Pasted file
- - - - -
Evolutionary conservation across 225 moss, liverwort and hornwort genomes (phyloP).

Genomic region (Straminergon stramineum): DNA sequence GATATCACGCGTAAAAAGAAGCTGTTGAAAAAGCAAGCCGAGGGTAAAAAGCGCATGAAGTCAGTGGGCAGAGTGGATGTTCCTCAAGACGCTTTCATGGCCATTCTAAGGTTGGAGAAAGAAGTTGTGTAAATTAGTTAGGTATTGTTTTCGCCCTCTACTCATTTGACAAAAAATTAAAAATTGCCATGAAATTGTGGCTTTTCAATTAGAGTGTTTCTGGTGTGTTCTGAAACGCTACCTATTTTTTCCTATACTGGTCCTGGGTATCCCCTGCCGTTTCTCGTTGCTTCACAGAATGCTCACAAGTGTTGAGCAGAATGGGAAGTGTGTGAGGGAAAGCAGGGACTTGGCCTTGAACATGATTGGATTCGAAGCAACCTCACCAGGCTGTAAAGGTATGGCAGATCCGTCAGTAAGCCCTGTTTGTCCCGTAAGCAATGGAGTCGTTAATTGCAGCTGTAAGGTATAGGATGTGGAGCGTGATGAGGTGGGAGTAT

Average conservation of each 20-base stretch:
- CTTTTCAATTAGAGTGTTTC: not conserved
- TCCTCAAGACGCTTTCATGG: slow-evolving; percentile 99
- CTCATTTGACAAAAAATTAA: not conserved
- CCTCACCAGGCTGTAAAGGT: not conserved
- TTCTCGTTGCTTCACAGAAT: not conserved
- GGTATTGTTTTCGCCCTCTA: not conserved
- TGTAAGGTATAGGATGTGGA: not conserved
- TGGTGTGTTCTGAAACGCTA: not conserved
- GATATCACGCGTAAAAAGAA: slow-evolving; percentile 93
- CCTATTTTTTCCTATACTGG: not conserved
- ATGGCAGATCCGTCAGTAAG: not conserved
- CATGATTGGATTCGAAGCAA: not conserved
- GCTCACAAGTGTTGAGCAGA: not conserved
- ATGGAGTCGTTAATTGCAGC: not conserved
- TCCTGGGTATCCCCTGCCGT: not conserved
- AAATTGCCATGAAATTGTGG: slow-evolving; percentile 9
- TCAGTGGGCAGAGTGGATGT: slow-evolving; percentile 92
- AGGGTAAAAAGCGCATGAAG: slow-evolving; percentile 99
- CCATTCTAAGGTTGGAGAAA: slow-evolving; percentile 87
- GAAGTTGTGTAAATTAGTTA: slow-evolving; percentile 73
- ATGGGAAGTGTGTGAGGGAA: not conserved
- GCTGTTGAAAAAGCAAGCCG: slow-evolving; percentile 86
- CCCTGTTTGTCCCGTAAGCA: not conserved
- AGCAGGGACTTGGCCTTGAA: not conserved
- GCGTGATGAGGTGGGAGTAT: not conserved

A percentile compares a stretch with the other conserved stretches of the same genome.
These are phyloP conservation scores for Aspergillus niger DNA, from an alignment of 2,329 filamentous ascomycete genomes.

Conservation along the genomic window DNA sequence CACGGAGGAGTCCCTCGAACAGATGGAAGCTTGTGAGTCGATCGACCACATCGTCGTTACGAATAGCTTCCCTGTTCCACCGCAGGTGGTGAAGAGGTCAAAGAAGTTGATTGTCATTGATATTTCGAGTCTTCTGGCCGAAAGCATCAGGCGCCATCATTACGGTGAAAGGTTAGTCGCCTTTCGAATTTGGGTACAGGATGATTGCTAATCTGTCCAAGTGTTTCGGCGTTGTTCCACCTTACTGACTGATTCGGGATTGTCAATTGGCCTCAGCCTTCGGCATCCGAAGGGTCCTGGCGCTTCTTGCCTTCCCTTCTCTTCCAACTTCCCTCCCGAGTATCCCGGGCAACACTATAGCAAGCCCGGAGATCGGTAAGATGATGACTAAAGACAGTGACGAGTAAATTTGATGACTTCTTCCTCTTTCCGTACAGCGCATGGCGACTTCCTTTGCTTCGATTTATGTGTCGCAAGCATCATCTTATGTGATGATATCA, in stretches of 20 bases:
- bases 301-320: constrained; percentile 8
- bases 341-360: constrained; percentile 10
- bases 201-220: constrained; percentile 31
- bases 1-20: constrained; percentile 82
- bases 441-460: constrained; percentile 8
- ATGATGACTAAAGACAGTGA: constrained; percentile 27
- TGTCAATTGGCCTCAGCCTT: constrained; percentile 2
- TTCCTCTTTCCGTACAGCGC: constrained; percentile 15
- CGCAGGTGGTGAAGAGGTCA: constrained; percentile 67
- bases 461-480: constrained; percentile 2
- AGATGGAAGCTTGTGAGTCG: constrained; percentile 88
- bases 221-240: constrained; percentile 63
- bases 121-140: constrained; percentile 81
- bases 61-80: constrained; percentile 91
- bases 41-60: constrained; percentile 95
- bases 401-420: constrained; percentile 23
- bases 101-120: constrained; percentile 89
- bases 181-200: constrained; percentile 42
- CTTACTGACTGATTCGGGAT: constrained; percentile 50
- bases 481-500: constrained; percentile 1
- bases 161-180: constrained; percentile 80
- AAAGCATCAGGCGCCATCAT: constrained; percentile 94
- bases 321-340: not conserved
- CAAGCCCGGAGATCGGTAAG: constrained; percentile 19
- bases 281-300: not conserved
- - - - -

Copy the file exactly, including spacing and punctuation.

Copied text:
Evolutionary conservation across 225 moss, liverwort and hornwort genomes (phyloP).

Genomic region (Straminergon stramineum): DNA sequence GATATCACGCGTAAAAAGAAGCTGTTGAAAAAGCAAGCCGAGGGTAAAAAGCGCATGAAGTCAGTGGGCAGAGTGGATGTTCCTCAAGACGCTTTCATGGCCATTCTAAGGTTGGAGAAAGAAGTTGTGTAAATTAGTTAGGTATTGTTTTCGCCCTCTACTCATTTGACAAAAAATTAAAAATTGCCATGAAATTGTGGCTTTTCAATTAGAGTGTTTCTGGTGTGTTCTGAAACGCTACCTATTTTTTCCTATACTGGTCCTGGGTATCCCCTGCCGTTTCTCGTTGCTTCACAGAATGCTCACAAGTGTTGAGCAGAATGGGAAGTGTGTGAGGGAAAGCAGGGACTTGGCCTTGAACATGATTGGATTCGAAGCAACCTCACCAGGCTGTAAAGGTATGGCAGATCCGTCAGTAAGCCCTGTTTGTCCCGTAAGCAATGGAGTCGTTAATTGCAGCTGTAAGGTATAGGATGTGGAGCGTGATGAGGTGGGAGTAT

Average conservation of each 20-base stretch:
- CTTTTCAATTAGAGTGTTTC: not conserved
- TCCTCAAGACGCTTTCATGG: slow-evolving; percentile 99
- CTCATTTGACAAAAAATTAA: not conserved
- CCTCACCAGGCTGTAAAGGT: not conserved
- TTCTCGTTGCTTCACAGAAT: not conserved
- GGTATTGTTTTCGCCCTCTA: not conserved
- TGTAAGGTATAGGATGTGGA: not conserved
- TGGTGTGTTCTGAAACGCTA: not conserved
- GATATCACGCGTAAAAAGAA: slow-evolving; percentile 93
- CCTATTTTTTCCTATACTGG: not conserved
- ATGGCAGATCCGTCAGTAAG: not conserved
- CATGATTGGATTCGAAGCAA: not conserved
- GCTCACAAGTGTTGAGCAGA: not conserved
- ATGGAGTCGTTAATTGCAGC: not conserved
- TCCTGGGTATCCCCTGCCGT: not conserved
- AAATTGCCATGAAATTGTGG: slow-evolving; percentile 9
- TCAGTGGGCAGAGTGGATGT: slow-evolving; percentile 92
- AGGGTAAAAAGCGCATGAAG: slow-evolving; percentile 99
- CCATTCTAAGGTTGGAGAAA: slow-evolving; percentile 87
- GAAGTTGTGTAAATTAGTTA: slow-evolving; percentile 73
- ATGGGAAGTGTGTGAGGGAA: not conserved
- GCTGTTGAAAAAGCAAGCCG: slow-evolving; percentile 86
- CCCTGTTTGTCCCGTAAGCA: not conserved
- AGCAGGGACTTGGCCTTGAA: not conserved
- GCGTGATGAGGTGGGAGTAT: not conserved

A percentile compares a stretch with the other conserved stretches of the same genome.
These are phyloP conservation scores for Aspergillus niger DNA, from an alignment of 2,329 filamentous ascomycete genomes.

Conservation along the genomic window DNA sequence CACGGAGGAGTCCCTCGAACAGATGGAAGCTTGTGAGTCGATCGACCACATCGTCGTTACGAATAGCTTCCCTGTTCCACCGCAGGTGGTGAAGAGGTCAAAGAAGTTGATTGTCATTGATATTTCGAGTCTTCTGGCCGAAAGCATCAGGCGCCATCATTACGGTGAAAGGTTAGTCGCCTTTCGAATTTGGGTACAGGATGATTGCTAATCTGTCCAAGTGTTTCGGCGTTGTTCCACCTTACTGACTGATTCGGGATTGTCAATTGGCCTCAGCCTTCGGCATCCGAAGGGTCCTGGCGCTTCTTGCCTTCCCTTCTCTTCCAACTTCCCTCCCGAGTATCCCGGGCAACACTATAGCAAGCCCGGAGATCGGTAAGATGATGACTAAAGACAGTGACGAGTAAATTTGATGACTTCTTCCTCTTTCCGTACAGCGCATGGCGACTTCCTTTGCTTCGATTTATGTGTCGCAAGCATCATCTTATGTGATGATATCA, in stretches of 20 bases:
- bases 301-320: constrained; percentile 8
- bases 341-360: constrained; percentile 10
- bases 201-220: constrained; percentile 31
- bases 1-20: constrained; percentile 82
- bases 441-460: constrained; percentile 8
- ATGATGACTAAAGACAGTGA: constrained; percentile 27
- TGTCAATTGGCCTCAGCCTT: constrained; percentile 2
- TTCCTCTTTCCGTACAGCGC: constrained; percentile 15
- CGCAGGTGGTGAAGAGGTCA: constrained; percentile 67
- bases 461-480: constrained; percentile 2
- AGATGGAAGCTTGTGAGTCG: constrained; percentile 88
- bases 221-240: constrained; percentile 63
- bases 121-140: constrained; percentile 81
- bases 61-80: constrained; percentile 91
- bases 41-60: constrained; percentile 95
- bases 401-420: constrained; percentile 23
- bases 101-120: constrained; percentile 89
- bases 181-200: constrained; percentile 42
- CTTACTGACTGATTCGGGAT: constrained; percentile 50
- bases 481-500: constrained; percentile 1
- bases 161-180: constrained; percentile 80
- AAAGCATCAGGCGCCATCAT: constrained; percentile 94
- bases 321-340: not conserved
- CAAGCCCGGAGATCGGTAAG: constrained; percentile 19
- bases 281-300: not conserved